Taxidermy Birds

Taxidermy Birds – Skin and Mount birds, a complete guide.

Taxidermy Birds

In this post we will be covering everything you need to know on how to taxidermy birds.

Before we begin, a quick shout.

I would like to thank Divya Anantha Raman & Katie Innamorato for writing a fantastic book on modern taxidermy which you can and must check out. It was extremely helpful for me to get started.

This post contains everything i’ve learnt and some illustrations from the book.

Birds are actually not that large, their feathers make them appear larger than they actually are. Like most animals, it is recommended that you freeze and thaw the animals before working on them.

Something that might be worth looking at is pinfeathers on the bird, these usually fall out during skinning and fleshing. We can save them and attach them later.

Just like we do for other mammals, we can pack the vent with some cotton, it is also a good idea to put cotton in the mouth and throat.

Birds have an expanded muscular pouch in their throat called crops. These are usually full of food. So spilling it would usually be pretty similar to poop.

One last thing before you begin, it is highly recommended to start with a smaller mammal like a squirrel or a rat if you’re a beginner since birds have some tricks up their sleeve!


Removing a bird’s carcass is a bit different from that of other mammals. You need to begin from the front instead of the back.

When we taxidermy birds, we start by washing the feathers in cool water to keep them clean and wet. This will also help you expose the sternum, which is where you part the feathers and cut them gently.

Starting at the breast

The breast meat is quite thick so you can start your incision without worrying too much about the organs over here.

Ideally you want to start your incision at the very top of the breast (near the neck) and stop just above the vent.

Taxidermy Birds

You want to keep it straight so you can re-align the feathers later on and the shorter you keep it, the lesser the likelihood to tear near the tail and wings. Also less sewing later on!

Now, using tweezers or your fingers, gently lift the skin and start peeling it away from the breast toward the sides.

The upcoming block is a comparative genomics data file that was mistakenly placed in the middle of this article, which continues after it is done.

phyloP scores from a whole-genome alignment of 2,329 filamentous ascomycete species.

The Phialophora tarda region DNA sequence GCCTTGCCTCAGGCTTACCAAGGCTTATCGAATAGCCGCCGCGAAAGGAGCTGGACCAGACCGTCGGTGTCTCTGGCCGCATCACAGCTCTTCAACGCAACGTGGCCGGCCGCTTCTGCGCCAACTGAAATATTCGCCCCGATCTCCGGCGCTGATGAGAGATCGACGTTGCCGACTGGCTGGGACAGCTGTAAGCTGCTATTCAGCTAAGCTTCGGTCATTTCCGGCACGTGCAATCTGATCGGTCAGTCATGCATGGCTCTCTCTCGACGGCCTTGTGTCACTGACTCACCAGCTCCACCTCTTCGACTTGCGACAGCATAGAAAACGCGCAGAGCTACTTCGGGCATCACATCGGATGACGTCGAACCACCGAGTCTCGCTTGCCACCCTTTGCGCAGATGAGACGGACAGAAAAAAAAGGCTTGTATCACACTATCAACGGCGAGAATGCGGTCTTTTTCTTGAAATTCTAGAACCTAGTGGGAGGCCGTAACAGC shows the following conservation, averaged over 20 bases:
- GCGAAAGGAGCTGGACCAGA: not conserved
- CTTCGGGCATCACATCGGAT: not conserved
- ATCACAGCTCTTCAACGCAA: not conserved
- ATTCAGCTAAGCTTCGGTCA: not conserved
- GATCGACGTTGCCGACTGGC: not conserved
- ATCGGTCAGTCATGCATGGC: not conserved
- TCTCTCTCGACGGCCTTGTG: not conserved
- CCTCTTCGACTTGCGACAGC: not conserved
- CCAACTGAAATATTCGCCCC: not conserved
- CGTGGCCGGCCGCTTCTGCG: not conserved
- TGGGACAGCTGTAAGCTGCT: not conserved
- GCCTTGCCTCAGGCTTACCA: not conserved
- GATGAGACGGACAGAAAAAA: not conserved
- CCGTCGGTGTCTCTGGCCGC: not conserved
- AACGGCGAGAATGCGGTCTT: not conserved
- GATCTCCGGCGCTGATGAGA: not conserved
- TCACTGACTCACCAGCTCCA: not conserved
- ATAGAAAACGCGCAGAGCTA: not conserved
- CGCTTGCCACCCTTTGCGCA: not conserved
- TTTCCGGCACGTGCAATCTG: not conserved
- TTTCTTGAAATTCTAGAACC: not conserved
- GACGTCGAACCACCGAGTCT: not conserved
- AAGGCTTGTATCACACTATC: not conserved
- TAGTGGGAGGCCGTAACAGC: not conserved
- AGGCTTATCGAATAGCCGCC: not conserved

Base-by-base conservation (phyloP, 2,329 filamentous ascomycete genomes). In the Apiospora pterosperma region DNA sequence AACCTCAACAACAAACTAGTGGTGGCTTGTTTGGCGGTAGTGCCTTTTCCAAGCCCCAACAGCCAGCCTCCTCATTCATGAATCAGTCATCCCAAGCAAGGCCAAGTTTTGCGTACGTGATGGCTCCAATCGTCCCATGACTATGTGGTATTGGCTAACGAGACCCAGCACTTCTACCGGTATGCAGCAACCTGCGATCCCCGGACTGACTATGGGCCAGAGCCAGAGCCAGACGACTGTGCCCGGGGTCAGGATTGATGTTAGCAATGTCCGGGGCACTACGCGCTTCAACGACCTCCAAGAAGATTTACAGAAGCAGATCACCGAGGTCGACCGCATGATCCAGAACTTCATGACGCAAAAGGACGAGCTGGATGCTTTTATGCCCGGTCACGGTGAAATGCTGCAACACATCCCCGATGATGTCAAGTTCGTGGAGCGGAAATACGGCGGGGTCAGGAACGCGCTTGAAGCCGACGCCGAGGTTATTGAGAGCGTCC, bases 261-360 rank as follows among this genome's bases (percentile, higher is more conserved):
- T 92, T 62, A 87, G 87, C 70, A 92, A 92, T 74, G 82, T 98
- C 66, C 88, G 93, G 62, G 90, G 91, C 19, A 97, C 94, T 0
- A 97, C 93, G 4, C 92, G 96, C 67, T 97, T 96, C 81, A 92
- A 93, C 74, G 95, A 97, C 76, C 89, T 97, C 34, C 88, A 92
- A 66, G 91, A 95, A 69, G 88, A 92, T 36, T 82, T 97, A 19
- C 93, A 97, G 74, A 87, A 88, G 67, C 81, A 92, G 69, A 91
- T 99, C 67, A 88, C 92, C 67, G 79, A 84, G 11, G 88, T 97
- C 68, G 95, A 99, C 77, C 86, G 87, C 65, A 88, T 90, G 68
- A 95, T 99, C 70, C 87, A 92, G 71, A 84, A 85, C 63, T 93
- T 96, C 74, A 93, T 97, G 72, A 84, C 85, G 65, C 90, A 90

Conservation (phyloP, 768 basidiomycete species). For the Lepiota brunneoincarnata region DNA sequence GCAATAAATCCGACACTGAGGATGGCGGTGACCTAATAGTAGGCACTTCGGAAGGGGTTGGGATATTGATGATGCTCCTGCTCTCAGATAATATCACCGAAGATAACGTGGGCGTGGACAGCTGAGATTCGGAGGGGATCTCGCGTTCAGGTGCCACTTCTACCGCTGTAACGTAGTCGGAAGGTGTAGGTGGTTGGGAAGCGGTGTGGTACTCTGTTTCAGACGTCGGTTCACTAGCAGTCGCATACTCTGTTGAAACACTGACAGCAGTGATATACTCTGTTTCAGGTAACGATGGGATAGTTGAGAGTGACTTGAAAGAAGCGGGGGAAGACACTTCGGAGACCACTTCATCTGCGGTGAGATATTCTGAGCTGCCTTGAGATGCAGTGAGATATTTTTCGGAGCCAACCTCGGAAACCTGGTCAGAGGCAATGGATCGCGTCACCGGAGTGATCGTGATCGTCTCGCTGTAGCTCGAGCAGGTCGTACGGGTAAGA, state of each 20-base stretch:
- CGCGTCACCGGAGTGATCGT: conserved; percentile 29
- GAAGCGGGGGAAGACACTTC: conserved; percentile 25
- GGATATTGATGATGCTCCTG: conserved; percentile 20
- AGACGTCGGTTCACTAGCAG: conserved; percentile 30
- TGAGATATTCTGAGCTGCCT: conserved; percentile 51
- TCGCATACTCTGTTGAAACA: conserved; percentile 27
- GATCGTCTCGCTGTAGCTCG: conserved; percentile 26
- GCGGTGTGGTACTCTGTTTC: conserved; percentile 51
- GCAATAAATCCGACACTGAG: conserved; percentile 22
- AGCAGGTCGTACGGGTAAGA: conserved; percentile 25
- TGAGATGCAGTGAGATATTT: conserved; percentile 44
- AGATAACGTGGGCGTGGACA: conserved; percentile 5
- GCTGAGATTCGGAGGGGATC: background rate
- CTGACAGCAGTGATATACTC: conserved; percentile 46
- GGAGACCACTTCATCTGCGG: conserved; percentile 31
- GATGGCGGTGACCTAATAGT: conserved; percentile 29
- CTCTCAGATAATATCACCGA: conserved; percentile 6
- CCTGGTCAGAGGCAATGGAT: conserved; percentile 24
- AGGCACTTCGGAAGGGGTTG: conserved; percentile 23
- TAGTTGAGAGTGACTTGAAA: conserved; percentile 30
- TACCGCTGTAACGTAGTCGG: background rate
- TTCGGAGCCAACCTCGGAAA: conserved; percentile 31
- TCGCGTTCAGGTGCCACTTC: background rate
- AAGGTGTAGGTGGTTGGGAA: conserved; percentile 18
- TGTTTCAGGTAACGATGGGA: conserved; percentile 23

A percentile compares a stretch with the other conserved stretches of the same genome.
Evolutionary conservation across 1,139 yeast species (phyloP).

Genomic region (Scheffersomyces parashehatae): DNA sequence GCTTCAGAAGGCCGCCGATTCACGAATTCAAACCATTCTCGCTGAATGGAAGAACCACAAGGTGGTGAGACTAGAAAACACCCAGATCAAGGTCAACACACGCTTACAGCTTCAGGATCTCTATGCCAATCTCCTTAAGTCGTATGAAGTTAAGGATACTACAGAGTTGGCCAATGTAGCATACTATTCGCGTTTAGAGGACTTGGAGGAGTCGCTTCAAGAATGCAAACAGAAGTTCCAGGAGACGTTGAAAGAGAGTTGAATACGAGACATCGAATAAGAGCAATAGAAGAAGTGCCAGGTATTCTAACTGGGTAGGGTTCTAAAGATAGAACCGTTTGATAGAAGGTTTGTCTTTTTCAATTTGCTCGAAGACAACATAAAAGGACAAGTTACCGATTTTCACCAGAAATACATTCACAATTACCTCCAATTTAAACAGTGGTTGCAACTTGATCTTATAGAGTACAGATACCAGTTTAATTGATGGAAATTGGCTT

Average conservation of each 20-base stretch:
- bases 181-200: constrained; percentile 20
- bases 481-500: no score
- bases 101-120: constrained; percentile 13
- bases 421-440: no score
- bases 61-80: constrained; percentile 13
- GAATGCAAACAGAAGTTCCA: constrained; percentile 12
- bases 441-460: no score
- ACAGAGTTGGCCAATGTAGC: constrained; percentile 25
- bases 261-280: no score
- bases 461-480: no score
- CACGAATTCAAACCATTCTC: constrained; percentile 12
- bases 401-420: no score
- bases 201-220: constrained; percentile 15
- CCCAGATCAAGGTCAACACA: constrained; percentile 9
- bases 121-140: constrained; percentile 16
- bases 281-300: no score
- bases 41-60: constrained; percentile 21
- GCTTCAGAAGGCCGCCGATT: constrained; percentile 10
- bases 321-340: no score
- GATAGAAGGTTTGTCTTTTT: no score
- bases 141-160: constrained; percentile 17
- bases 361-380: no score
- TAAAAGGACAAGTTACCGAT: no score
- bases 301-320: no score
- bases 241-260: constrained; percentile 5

Taxidermy Birds

There will be a lot of goo in the skin, fats, tissues, you can address this later while fleshing. Massage it gently with borax for an abrasive effect and remove the skin in tough spots.

Taxidermy Birds

Toward the hip joint

Now, to expose the hip joint, work the skin up and down the leg with your fingers to expose the hip joint.

Taxidermy Birds

At this stage you can cut both the hip joints. These are joints and not bone so, if there are any crunchy sounds you’re doing something wrong.

Hold the bird upright and use your hands to skin around the vent and tail. The goal is to take the butt end out of the carcass while cutting toward the backbone.

Be careful here because the skin around this area is a little harder than other areas. We want to keep the vent intact while carefully skinning around it.

On smaller birds you can just remove the meat from the tail feathers, the tail here might be too tiny to skin.

The wings

After releasing the bottom you can work the skin up over to the wings. We’re looking for a shoulder joint to find where the wings attach to the body, under and around the arm pits.

Here you want to cut off the joints and release the body.

The meat and the bones of the wings are still inside the skin, we will come back to clean these later.

Now we start working the skin to the head and neck, this helps in holding the carcass up and letting the skin hang downward. At this point, you can use your hands to roll the skin off like a sock.

You might notice some tension where the head meets the neck, sometime you might need to do a relief cut but usually fingers and borax work great.

Try to do the relief cut in a place that is relatively hidden and easy to groom, like below the head. Also, pay special attention to the eyelids and the ears to make sure that they are intact.